ATtiny85 communication with other MC - Help with deciding

Hi Everyone,

I've been working on making a counter with an ATtiny85: ATtiny85 Counter/Timer0 - How to make it count up and move Millis() to Timer1 - Microcontrollers - Arduino Forum which I ultimately want to have a parent device read the value.

I've been looking into I2C slave, and 1-wire slave, but since I'm using Timer0 with an external signal, it seems to conflict with the USI clock pin which is used in these serial communication protocols. Is there a simple work around? Bit banging(not so simple)?

Is there another way to capture frequency with an ATTiny85? Interrupt based?(I'm somewhat moving away from that method, but may try it. (Interrupts firing during a communication transaction?)

I may move to an ATtiny84 which seems to not have a pin conflict with T0 and USI clock.

Thanks for the feedback.

Can you use software serials comms?

Is it possible to use Timer 1 for your own code and free up Timer 0 for the comms?

...R

Robin2:
Can you use software serials comms?

Is it possible to use Timer 1 for your own code and free up Timer 0 for the comms?

…R

It looks like Timer1 cannot use an external signal to “clock” it. Only Timer0 has that capability. But I’m no expert.

I've had a quick look at the other thread. You don't seem to have described what you are trying to achieve. Maybe there is another way to do it.

...R

Robin2:
I've had a quick look at the other thread. You don't seem to have described what you are trying to achieve. Maybe there is another way to do it.

...R

I'm looking to make a frequency counter. Need fairly good accuracy from about 20hz-400hz +-1% or better.
Another thread I made here that has no responses: ATtiny85 Counter/Timer0 Input for Frequency Capture - Microcontrollers - Arduino Forum

Thanks!

It would cost £1 or £2 more but it would be so much easier to implement your project with a breadboard Atmega 328 which has an inbuilt USART.

...R

For communication you could use TinyDebugSerial, it is part of the core you are using.
It works the same way as on the UNO and the syntax is the same:
So this would output Serial on pin PB3

void setup() {
Serial.begin(9600);
}

void loop() {
Serial.println("Testing..");
}

https://code.google.com/p/arduino-tiny/

BTW I once made a simple freqence counter with an ATtiny85, using PCINT
I don’t rember the upper freqence limit

volatile unsigned long Count;
long previousMillis = 0; 
long interval = 1000;

ISR(PCINT0_vect) {
  Count++; 
}

void setup()
{ 
  Serial.begin(9600);
  Serial.println("Freq......");
  GIMSK = _BV(PCIE);    // Enable pin change interrupt Table 9.3.2
  PCMSK = _BV(PCINT4);  // Enable the interrupt for only pin 4,Table 9.3.4
}

void loop ()   {
unsigned long currentMillis = millis();
  if(currentMillis - previousMillis > interval) {
    previousMillis = currentMillis;   
    Serial.println("Count  ");
    Serial.println(Count);
    Count=0;
  }
} //loop

Robin2:
It would cost £1 or £2 more but it would be so much easier to implement your project with a breadboard Atmega 328 which has an inbuilt USART.

...R

Agreed, but I don't need all the extra pins and I want something small...even for prototyping. I'm only trying to accomplish a specific task with one chip.

Erni:
BTW I once made a simple freqence counter with an ATtiny85, using PCINT
I don't rember the upper freqence limit

volatile unsigned long Count;

long previousMillis = 0;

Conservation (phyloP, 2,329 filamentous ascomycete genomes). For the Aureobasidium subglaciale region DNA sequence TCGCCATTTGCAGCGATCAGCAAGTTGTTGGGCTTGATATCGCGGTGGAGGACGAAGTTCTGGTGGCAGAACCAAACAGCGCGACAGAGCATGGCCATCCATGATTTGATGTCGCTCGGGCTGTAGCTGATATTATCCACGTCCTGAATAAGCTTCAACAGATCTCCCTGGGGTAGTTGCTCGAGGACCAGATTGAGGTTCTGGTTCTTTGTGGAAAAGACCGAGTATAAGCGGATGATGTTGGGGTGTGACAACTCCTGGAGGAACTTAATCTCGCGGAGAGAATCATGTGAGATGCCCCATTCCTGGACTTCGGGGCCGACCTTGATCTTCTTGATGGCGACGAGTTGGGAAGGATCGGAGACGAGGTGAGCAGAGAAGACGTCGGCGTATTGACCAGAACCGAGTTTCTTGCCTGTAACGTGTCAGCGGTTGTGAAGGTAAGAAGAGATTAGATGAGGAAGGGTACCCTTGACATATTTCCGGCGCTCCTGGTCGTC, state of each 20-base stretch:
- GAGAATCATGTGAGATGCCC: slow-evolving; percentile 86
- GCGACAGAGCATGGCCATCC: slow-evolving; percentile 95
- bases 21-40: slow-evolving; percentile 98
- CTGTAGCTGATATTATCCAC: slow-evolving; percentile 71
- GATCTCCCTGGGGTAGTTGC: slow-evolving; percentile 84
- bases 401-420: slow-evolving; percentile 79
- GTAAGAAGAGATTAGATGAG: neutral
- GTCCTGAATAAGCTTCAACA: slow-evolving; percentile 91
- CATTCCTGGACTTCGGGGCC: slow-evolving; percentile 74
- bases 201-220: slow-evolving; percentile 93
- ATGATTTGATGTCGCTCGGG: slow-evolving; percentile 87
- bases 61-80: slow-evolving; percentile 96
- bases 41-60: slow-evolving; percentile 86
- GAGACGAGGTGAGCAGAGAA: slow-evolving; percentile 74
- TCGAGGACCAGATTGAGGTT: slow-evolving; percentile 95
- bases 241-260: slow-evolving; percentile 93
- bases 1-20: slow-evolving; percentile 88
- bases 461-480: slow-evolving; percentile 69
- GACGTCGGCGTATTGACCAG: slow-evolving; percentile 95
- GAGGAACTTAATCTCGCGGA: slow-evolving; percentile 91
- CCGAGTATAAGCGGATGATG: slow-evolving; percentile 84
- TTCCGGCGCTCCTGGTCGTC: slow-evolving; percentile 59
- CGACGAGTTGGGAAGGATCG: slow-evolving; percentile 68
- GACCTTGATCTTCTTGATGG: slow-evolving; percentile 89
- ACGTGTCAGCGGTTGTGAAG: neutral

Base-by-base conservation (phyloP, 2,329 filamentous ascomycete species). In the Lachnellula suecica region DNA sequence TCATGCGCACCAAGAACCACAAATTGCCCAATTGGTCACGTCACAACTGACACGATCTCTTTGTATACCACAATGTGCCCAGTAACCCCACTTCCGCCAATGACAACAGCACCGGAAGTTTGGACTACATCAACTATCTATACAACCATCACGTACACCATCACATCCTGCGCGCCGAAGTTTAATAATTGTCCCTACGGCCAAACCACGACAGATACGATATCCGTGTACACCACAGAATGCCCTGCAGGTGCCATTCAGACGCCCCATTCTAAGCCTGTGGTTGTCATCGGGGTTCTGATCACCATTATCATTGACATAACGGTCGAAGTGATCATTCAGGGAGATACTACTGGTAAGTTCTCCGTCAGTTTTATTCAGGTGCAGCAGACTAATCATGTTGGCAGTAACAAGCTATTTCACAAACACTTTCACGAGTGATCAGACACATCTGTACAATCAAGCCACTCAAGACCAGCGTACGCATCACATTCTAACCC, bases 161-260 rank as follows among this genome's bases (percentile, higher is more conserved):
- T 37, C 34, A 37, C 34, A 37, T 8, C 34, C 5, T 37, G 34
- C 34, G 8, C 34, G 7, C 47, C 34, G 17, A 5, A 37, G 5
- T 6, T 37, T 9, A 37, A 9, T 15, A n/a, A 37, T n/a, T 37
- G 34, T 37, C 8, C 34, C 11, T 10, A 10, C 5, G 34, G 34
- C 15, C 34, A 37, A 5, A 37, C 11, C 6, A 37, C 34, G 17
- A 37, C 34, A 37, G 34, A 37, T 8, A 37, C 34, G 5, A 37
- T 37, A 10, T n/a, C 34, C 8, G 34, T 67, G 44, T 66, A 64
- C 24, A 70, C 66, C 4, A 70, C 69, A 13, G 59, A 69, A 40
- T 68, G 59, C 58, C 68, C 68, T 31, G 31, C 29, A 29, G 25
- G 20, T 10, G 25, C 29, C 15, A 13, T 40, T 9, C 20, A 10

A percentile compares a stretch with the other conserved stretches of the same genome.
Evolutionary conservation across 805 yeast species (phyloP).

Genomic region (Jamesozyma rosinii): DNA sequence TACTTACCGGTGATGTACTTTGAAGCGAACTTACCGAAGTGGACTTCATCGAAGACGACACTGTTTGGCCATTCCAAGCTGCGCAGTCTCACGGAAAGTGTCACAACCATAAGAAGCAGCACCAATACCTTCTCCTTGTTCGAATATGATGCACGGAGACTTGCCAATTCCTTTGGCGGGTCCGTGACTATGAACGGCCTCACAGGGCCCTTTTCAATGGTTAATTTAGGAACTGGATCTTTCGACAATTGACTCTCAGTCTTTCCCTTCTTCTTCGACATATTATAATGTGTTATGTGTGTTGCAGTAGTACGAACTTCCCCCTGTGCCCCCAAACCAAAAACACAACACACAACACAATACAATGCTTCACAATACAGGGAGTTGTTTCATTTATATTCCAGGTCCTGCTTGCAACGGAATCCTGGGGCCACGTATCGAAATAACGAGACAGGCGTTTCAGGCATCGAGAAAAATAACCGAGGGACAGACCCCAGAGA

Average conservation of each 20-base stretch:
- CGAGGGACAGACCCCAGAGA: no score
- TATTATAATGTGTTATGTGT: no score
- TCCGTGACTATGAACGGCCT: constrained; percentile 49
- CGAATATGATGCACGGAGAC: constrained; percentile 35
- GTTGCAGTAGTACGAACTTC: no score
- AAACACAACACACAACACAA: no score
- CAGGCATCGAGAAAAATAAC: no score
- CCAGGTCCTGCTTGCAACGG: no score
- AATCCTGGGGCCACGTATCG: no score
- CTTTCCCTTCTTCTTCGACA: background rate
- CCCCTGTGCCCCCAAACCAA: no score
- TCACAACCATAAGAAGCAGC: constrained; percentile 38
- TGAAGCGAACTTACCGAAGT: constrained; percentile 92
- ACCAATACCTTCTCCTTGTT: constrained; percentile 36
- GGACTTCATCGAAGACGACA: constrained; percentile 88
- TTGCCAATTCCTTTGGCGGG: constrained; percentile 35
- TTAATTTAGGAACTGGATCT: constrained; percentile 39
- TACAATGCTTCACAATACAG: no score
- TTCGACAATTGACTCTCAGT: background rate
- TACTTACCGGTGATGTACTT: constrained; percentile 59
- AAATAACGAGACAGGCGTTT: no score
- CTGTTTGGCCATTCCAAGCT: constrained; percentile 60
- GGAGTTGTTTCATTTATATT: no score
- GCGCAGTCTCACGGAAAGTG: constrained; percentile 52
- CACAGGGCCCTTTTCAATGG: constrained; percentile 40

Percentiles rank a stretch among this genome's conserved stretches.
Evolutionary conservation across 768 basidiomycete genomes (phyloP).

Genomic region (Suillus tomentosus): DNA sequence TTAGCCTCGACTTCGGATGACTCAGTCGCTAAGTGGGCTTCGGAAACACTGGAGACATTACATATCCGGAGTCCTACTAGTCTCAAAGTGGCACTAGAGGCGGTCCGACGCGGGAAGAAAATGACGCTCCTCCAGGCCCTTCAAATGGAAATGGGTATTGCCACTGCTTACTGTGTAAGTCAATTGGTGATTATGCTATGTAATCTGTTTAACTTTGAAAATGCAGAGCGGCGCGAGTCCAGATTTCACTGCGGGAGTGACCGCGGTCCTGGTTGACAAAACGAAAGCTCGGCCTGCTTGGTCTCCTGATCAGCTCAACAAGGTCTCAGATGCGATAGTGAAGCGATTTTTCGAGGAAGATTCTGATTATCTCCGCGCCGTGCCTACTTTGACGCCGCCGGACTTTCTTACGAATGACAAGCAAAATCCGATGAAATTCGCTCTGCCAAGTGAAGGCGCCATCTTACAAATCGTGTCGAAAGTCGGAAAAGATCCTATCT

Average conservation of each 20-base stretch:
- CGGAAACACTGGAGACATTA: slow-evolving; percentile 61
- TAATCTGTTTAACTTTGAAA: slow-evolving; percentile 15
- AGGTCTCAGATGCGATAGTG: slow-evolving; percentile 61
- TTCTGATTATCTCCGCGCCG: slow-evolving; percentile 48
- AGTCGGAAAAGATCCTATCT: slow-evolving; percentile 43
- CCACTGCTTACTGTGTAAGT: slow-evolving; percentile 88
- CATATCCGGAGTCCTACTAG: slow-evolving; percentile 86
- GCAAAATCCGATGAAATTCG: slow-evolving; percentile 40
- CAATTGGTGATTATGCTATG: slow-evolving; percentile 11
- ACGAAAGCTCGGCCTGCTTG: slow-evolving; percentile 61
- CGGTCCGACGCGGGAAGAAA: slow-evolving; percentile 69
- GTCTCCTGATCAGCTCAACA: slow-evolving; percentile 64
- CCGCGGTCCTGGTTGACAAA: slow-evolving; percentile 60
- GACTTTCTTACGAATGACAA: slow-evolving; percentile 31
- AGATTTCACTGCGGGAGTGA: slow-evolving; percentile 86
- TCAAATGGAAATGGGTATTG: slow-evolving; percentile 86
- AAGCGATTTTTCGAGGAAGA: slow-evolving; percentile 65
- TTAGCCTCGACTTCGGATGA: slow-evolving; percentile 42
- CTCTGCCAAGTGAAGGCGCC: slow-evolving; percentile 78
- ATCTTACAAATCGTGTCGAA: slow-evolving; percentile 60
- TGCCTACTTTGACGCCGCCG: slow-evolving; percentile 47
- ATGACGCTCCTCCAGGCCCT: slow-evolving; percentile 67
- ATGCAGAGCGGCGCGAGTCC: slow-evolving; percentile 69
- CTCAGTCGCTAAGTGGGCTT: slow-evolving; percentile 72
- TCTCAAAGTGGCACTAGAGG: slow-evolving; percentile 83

long interval = 1000;

ISR(PCINT0_vect) {
  Count++;
}

void setup()
{
  Serial.begin(9600);
  Serial.println("Freq......");
  GIMSK = _BV(PCIE);    // Enable pin change interrupt Table 9.3.2
  PCMSK = _BV(PCINT4);  // Enable the interrupt for only pin 4,Table 9.3.4
}

void loop ()  {
unsigned long currentMillis = millis();
  if(currentMillis - previousMillis > interval) {
    previousMillis = currentMillis; 
    Serial.println("Count  ");
    Serial.println(Count);
    Count=0;
  }
} //loop

Erni, Thanks for the quick example. I think that's one of the methods I mentioned in another thread, but good to see the actual code.

I don't think I'll be able to use serial easily as I need to communicate with another MCU. Also, the usbTinyISP doesn't make a com port to debug with. I'd need a different programmer/hardware to make that work.

I'd need to try out that code and try to figure out how to get the I2c slave code working.

I don't think I'll be able to use serial easily as I need to communicate with another MCU.

I don't understand what yoym mean. Serial communication between MCU's are quite normal.
I have a ATtiny85 communicating with my Raspberry Pi via serial

Erni:
I don't understand what yoym mean. Serial communication between MCU's are quite normal.
I have a ATtiny85 communicating with my Raspberry Pi via serial

Sorry, let me clarify, generally speaking, I would like to communicate via some form of serial communication with the Attiny to another device. I would prefer I2C if possible for minimal wires and already have a few I2C devices already on a bus. In my case, my parent/master device is a netduino.

gismo:
Agreed, but I don't need all the extra pins and I want something small...even for prototyping. I'm only trying to accomplish a specific task with one chip.

You seem to be prepared to invest an awful lot of time to avoid having a few unused pins. I suspect you have already used up a lot more than £2 worth of your own time.

...R

Robin2:
You seem to be prepared to invest an awful lot of time to avoid having a few unused pins. I suspect you have already used up a lot more than £2 worth of your own time.

...R

Ha. Yes. That's true. I'm using it as a learning experience and ultimately would like to make my own pcb and package it neatly and small. It's certainly a balancing act. Also, minimizing power consumption and other things too.